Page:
Thursday 25 April 2019

'Intense grief' after failure of fertility treatment is comparable to bereavement - new research

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Ryan Hooper

Failed fertility treatment has a worse affect on an individual's mental health and wellbeing than divorce and is comparable to bereavement, researchers have found.

Dr Sofia Gameiro, from Cardiff University, conducted research into thousands of people who have been receiving fertility treatment.

When research participants were asked to share their experience, they talked about an intense grief made of profound pain and feelings of loss, sadness and emptiness, which was sustained over time.

They also said it was hard to stay connected with the people around them who have children and to discuss their situation with others, resulting in feelings of isolation.

In addition, most people perceived to be abandoned by their fertility clinics and expressed a need for psychosocial support.

Around nine in 10 people who are unsuccessful are eventually able to let go of their desire for children and go on to build a happy and fulfilling life.

Cardiff University collaborated with Fertility Network in online study and a total of 860 people submitted their responses. Participants were on average 35 and most were in a relationship.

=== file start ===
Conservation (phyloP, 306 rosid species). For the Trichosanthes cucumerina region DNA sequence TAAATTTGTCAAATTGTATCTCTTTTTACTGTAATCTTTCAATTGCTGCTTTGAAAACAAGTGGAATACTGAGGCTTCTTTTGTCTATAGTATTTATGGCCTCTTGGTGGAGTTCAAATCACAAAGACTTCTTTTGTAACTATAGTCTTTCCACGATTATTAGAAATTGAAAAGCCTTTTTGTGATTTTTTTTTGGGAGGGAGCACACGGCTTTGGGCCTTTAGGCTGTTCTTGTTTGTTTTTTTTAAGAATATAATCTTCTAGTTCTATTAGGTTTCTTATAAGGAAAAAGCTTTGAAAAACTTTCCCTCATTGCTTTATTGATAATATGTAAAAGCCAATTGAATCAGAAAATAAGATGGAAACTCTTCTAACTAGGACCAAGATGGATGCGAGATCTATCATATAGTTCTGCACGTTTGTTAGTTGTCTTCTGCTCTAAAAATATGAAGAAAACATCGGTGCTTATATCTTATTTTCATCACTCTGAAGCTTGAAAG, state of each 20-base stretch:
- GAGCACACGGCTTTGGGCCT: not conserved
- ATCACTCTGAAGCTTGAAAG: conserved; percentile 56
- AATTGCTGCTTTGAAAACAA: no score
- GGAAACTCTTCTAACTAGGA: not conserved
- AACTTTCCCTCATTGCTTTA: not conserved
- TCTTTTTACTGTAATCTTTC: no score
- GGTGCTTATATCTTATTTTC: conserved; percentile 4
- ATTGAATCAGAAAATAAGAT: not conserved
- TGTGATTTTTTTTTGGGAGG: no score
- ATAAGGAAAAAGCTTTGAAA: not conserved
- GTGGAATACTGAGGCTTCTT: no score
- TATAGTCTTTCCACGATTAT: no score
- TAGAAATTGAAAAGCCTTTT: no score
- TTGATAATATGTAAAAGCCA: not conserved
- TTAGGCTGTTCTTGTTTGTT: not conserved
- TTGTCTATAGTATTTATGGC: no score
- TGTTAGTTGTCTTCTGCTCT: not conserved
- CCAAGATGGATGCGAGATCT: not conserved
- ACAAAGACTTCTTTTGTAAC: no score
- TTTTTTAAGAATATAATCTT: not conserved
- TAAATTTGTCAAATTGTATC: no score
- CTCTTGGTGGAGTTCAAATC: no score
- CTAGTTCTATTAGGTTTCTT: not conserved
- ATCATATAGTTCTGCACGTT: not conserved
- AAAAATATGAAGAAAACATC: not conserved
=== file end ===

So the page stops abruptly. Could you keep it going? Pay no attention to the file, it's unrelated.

Pregnant

A separate study has suggested new mothers who become pregnant less than a year after giving birth could be putting themselves and their unborn child at increased risk.

Researchers who looked into nearly 150,000 births in Canada said those who waited 12 to 18 months to conceive after having a baby reduced the risk of short- and long-term damage to the mother and child.

The study, by the University of British Columbia and the Harvard TH Chan School of Public Health, found a short gap between pregnancies affected mothers aged over 35, while risks to the infant were found for all women - particularly for those aged 20 to 34.

Among women over 35 who conceived six months after a previous birth, the researchers found a 1.2pc risk of maternal mortality or severe morbidity. Waiting 18 months between pregnancies, however, cut the risk to 0.5pc, the authors said.

For younger women, an 8.5pc risk of spontaneous pre-term birth - delivery before 37 weeks of pregnancy after labour started on its own - was found for pregnancies spaced at six months.

Irish Independent

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